Does the to-do list of the wealthiest man in China offer any tips for growing in virtue? Take a look below and see for yourself.
Jack Ma is a titan of the internet business world. His goals may not match up exactly with yours, but his advice is still chock-full of virtuous actions. Generosity, self-control, courage, justice, studiousness, prudence, and patience, to name a few. Can you spot any more? And which ones do you think would be most helpful in becoming more Christ-like?
In this penitential and reflective season of Advent, ask yourself what one thing from this list can you start doing today?
- Lists your three most important things every day.
- Arrive to the office ten minutes earlier than others.
- Think for a few seconds before speaking.
- Count to 30 before throwing a tantrum.
- When in doubt, pick the hardest thing to do.
- Give everything a deadline.
- Sit in the front row.
- Observe people walking in front of you.
- Leave the office ten minutes later than others.
- Remember the names of everyone around you.
- Do everything enthusiastically, even sweeping the floor.
- Praise others behind their backs.
- Pay attention to everyone around you.
- Let others finish speaking.
- Give others a little more than they expect.
- Praise people before criticizing them.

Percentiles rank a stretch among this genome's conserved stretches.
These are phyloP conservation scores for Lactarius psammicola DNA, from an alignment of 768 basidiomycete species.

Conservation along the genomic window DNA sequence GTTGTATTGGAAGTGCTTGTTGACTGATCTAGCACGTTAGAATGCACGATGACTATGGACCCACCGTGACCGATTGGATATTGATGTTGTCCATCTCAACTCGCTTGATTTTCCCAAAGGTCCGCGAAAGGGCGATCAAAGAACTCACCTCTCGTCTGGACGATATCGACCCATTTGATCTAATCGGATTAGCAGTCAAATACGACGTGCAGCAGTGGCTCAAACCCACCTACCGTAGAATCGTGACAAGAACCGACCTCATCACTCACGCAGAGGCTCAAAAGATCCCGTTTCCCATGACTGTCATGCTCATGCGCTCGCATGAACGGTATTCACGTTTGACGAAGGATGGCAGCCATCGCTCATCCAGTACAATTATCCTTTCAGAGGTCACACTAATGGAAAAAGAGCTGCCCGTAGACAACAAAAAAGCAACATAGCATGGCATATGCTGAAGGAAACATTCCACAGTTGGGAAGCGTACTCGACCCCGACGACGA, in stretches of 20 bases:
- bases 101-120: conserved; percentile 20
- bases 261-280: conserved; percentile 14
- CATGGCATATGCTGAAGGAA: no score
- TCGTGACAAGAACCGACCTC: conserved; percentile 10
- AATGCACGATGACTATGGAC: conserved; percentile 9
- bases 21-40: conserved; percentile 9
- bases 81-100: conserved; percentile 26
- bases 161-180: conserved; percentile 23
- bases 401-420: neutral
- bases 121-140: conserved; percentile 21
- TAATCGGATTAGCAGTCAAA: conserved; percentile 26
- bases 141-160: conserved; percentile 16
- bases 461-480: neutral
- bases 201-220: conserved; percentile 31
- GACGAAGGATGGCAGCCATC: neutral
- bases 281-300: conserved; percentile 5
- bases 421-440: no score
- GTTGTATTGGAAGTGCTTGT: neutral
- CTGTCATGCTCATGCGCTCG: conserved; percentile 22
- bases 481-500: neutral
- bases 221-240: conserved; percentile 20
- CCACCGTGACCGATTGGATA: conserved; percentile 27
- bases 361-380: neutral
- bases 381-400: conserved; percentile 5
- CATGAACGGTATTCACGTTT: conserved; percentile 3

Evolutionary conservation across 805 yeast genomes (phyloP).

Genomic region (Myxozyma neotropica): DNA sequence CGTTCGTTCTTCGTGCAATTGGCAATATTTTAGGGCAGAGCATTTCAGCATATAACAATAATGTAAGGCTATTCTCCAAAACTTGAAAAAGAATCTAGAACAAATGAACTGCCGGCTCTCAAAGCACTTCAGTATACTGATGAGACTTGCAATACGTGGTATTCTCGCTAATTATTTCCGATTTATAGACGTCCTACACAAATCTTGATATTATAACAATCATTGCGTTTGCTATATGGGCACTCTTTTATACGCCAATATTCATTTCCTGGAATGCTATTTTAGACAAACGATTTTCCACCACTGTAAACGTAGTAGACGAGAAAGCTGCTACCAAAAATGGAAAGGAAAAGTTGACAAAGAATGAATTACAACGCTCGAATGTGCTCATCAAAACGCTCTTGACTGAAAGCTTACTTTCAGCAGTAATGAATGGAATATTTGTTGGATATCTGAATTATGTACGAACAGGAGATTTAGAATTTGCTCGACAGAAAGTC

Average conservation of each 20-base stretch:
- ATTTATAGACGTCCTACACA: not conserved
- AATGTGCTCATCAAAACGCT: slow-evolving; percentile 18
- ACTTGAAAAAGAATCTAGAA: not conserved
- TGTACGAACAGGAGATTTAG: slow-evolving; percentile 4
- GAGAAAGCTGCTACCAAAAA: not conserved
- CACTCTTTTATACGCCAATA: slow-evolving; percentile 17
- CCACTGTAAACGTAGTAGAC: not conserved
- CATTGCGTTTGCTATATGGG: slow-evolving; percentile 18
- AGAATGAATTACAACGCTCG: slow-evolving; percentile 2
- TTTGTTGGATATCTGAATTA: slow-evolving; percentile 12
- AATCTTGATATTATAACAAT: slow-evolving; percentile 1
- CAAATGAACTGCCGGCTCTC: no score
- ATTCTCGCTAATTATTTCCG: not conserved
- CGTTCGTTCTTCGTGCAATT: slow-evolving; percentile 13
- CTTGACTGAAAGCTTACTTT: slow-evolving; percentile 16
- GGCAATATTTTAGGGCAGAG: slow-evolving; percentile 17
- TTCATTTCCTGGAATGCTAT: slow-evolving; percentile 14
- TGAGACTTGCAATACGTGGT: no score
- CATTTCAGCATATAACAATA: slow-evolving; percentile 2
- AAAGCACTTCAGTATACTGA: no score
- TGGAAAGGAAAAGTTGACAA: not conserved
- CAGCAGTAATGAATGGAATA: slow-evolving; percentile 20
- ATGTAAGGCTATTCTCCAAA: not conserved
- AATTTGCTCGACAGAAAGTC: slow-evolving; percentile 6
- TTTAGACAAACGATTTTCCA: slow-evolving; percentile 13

- Always carry a pen and paper.
- Note down your dreams within five minutes of waking up.
- List your ten weaknesses, and correct them one by one.
- When it comes to important decisions, sleep on it.
- Ask yourself questions five minutes before sleeping.
- Keep smiling every day.
- Never bring work home.
- Eat breakfast with your family.
- Meet new friends through old friends.
- Spend half an hour a day reading books.
- Have four short-term goals, and one main goal.
- Never let making money be your main goal in life.
- Read your goals aloud ten times a day.
- Take immediate action!
Rita writes in by email with her choice on the list: #20. And she adds this gem of wisdom: “If you can narrow down your sense of need, you can buy yourself an incredible amount of freedom.”
So many worthwhile suggestions. I chose #3: Wait a few seconds before speaking. I need to think carefully about what has been said to me, and in the short pause before I speak, I will ask myself these questions:
Is it kind? Is it true? Is it necessary?
Wonderful observation. Responding too quickly can make me forget that being kind can be more important than being right.
Many of these hot tips remind us to stay in the present. Others suggest making rational plans for the future, rather than worrying about the future. Jesus said in Matthew 6 “So do not worry, saying, ‘What shall we eat?’ Or ‘What shall we drink?’ Or ‘What shall we wear?’ For the pagans run after all these things, and your Heavenly Father knows that you need them. But seek first his kingdom and his righteousness, and all these things will be given to you as well.”